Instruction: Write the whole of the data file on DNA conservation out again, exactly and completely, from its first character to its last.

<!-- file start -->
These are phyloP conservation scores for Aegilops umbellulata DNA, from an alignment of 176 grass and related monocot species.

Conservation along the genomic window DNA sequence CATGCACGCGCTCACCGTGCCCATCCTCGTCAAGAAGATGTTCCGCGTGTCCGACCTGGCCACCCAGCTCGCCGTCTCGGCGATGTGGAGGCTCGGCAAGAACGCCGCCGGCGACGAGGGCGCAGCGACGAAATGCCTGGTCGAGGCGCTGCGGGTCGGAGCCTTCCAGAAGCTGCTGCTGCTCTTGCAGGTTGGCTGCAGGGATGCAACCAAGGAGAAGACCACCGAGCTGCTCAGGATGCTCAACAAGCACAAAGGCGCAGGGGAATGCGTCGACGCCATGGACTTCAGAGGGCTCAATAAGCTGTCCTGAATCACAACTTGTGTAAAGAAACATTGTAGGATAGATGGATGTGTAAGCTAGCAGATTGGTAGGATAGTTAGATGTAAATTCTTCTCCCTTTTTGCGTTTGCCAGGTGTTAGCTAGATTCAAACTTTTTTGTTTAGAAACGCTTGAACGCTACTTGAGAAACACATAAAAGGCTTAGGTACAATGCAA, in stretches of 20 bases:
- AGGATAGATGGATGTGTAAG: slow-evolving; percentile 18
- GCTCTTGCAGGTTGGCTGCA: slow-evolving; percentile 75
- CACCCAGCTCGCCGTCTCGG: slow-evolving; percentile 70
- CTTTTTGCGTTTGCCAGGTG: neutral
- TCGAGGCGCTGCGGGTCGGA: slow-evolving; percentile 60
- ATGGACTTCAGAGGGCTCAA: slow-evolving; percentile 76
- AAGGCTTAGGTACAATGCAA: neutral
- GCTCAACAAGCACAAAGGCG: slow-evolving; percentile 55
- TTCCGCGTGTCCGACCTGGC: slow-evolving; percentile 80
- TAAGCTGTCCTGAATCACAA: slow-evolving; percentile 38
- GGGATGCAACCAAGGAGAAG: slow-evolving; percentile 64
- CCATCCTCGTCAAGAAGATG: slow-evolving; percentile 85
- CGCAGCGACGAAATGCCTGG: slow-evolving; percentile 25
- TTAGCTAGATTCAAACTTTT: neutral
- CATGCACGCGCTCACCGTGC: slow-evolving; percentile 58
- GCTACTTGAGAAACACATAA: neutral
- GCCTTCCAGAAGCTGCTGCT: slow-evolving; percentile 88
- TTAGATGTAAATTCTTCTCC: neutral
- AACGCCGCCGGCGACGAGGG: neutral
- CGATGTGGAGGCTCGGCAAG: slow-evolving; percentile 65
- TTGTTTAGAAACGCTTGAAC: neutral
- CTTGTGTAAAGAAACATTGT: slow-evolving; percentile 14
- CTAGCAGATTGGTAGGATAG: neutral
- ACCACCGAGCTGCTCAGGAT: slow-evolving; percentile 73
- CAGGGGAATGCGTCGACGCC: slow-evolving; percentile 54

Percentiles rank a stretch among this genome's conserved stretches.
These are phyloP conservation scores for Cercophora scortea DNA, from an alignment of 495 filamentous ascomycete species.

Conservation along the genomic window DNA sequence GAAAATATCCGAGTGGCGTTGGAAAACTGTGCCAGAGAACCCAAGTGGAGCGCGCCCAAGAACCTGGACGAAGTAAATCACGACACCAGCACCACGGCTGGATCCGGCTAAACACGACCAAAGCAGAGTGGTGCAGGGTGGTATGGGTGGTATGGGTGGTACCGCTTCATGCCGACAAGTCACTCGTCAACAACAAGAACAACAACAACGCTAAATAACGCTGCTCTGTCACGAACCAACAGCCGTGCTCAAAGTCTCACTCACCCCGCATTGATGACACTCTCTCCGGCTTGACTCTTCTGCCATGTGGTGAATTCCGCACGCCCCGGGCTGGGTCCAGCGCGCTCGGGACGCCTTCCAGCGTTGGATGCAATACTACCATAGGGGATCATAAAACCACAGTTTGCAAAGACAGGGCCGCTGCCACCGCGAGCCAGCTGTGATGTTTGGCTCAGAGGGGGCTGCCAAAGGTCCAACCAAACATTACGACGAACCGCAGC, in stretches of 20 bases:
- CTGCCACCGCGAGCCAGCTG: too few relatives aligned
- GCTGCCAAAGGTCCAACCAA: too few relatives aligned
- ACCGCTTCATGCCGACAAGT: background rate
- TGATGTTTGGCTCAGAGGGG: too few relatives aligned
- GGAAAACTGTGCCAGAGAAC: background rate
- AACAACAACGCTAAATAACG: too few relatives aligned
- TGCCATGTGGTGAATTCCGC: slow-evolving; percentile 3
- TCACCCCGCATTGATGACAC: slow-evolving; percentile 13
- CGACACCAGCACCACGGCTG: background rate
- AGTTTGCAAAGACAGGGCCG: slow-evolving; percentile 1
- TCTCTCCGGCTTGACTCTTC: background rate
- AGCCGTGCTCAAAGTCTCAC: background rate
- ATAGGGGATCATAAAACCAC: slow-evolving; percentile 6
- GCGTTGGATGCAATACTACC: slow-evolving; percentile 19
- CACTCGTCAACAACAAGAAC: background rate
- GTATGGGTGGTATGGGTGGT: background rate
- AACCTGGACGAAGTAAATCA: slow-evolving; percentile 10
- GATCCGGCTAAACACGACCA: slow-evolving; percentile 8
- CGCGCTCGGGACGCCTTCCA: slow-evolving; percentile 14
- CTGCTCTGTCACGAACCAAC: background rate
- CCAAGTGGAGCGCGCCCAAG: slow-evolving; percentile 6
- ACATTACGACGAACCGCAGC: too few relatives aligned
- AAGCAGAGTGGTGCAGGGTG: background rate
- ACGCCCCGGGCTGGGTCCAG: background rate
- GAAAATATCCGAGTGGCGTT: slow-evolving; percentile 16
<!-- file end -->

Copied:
These are phyloP conservation scores for Aegilops umbellulata DNA, from an alignment of 176 grass and related monocot species.

Conservation along the genomic window DNA sequence CATGCACGCGCTCACCGTGCCCATCCTCGTCAAGAAGATGTTCCGCGTGTCCGACCTGGCCACCCAGCTCGCCGTCTCGGCGATGTGGAGGCTCGGCAAGAACGCCGCCGGCGACGAGGGCGCAGCGACGAAATGCCTGGTCGAGGCGCTGCGGGTCGGAGCCTTCCAGAAGCTGCTGCTGCTCTTGCAGGTTGGCTGCAGGGATGCAACCAAGGAGAAGACCACCGAGCTGCTCAGGATGCTCAACAAGCACAAAGGCGCAGGGGAATGCGTCGACGCCATGGACTTCAGAGGGCTCAATAAGCTGTCCTGAATCACAACTTGTGTAAAGAAACATTGTAGGATAGATGGATGTGTAAGCTAGCAGATTGGTAGGATAGTTAGATGTAAATTCTTCTCCCTTTTTGCGTTTGCCAGGTGTTAGCTAGATTCAAACTTTTTTGTTTAGAAACGCTTGAACGCTACTTGAGAAACACATAAAAGGCTTAGGTACAATGCAA, in stretches of 20 bases:
- AGGATAGATGGATGTGTAAG: slow-evolving; percentile 18
- GCTCTTGCAGGTTGGCTGCA: slow-evolving; percentile 75
- CACCCAGCTCGCCGTCTCGG: slow-evolving; percentile 70
- CTTTTTGCGTTTGCCAGGTG: neutral
- TCGAGGCGCTGCGGGTCGGA: slow-evolving; percentile 60
- ATGGACTTCAGAGGGCTCAA: slow-evolving; percentile 76
- AAGGCTTAGGTACAATGCAA: neutral
- GCTCAACAAGCACAAAGGCG: slow-evolving; percentile 55
- TTCCGCGTGTCCGACCTGGC: slow-evolving; percentile 80
- TAAGCTGTCCTGAATCACAA: slow-evolving; percentile 38
- GGGATGCAACCAAGGAGAAG: slow-evolving; percentile 64
- CCATCCTCGTCAAGAAGATG: slow-evolving; percentile 85
- CGCAGCGACGAAATGCCTGG: slow-evolving; percentile 25
- TTAGCTAGATTCAAACTTTT: neutral
- CATGCACGCGCTCACCGTGC: slow-evolving; percentile 58
- GCTACTTGAGAAACACATAA: neutral
- GCCTTCCAGAAGCTGCTGCT: slow-evolving; percentile 88
- TTAGATGTAAATTCTTCTCC: neutral
- AACGCCGCCGGCGACGAGGG: neutral
- CGATGTGGAGGCTCGGCAAG: slow-evolving; percentile 65
- TTGTTTAGAAACGCTTGAAC: neutral
- CTTGTGTAAAGAAACATTGT: slow-evolving; percentile 14
- CTAGCAGATTGGTAGGATAG: neutral
- ACCACCGAGCTGCTCAGGAT: slow-evolving; percentile 73
- CAGGGGAATGCGTCGACGCC: slow-evolving; percentile 54

Percentiles rank a stretch among this genome's conserved stretches.
These are phyloP conservation scores for Cercophora scortea DNA, from an alignment of 495 filamentous ascomycete species.

Conservation along the genomic window DNA sequence GAAAATATCCGAGTGGCGTTGGAAAACTGTGCCAGAGAACCCAAGTGGAGCGCGCCCAAGAACCTGGACGAAGTAAATCACGACACCAGCACCACGGCTGGATCCGGCTAAACACGACCAAAGCAGAGTGGTGCAGGGTGGTATGGGTGGTATGGGTGGTACCGCTTCATGCCGACAAGTCACTCGTCAACAACAAGAACAACAACAACGCTAAATAACGCTGCTCTGTCACGAACCAACAGCCGTGCTCAAAGTCTCACTCACCCCGCATTGATGACACTCTCTCCGGCTTGACTCTTCTGCCATGTGGTGAATTCCGCACGCCCCGGGCTGGGTCCAGCGCGCTCGGGACGCCTTCCAGCGTTGGATGCAATACTACCATAGGGGATCATAAAACCACAGTTTGCAAAGACAGGGCCGCTGCCACCGCGAGCCAGCTGTGATGTTTGGCTCAGAGGGGGCTGCCAAAGGTCCAACCAAACATTACGACGAACCGCAGC, in stretches of 20 bases:
- CTGCCACCGCGAGCCAGCTG: too few relatives aligned
- GCTGCCAAAGGTCCAACCAA: too few relatives aligned
- ACCGCTTCATGCCGACAAGT: background rate
- TGATGTTTGGCTCAGAGGGG: too few relatives aligned
- GGAAAACTGTGCCAGAGAAC: background rate
- AACAACAACGCTAAATAACG: too few relatives aligned
- TGCCATGTGGTGAATTCCGC: slow-evolving; percentile 3
- TCACCCCGCATTGATGACAC: slow-evolving; percentile 13
- CGACACCAGCACCACGGCTG: background rate
- AGTTTGCAAAGACAGGGCCG: slow-evolving; percentile 1
- TCTCTCCGGCTTGACTCTTC: background rate
- AGCCGTGCTCAAAGTCTCAC: background rate
- ATAGGGGATCATAAAACCAC: slow-evolving; percentile 6
- GCGTTGGATGCAATACTACC: slow-evolving; percentile 19
- CACTCGTCAACAACAAGAAC: background rate
- GTATGGGTGGTATGGGTGGT: background rate
- AACCTGGACGAAGTAAATCA: slow-evolving; percentile 10
- GATCCGGCTAAACACGACCA: slow-evolving; percentile 8
- CGCGCTCGGGACGCCTTCCA: slow-evolving; percentile 14
- CTGCTCTGTCACGAACCAAC: background rate
- CCAAGTGGAGCGCGCCCAAG: slow-evolving; percentile 6
- ACATTACGACGAACCGCAGC: too few relatives aligned
- AAGCAGAGTGGTGCAGGGTG: background rate
- ACGCCCCGGGCTGGGTCCAG: background rate
- GAAAATATCCGAGTGGCGTT: slow-evolving; percentile 16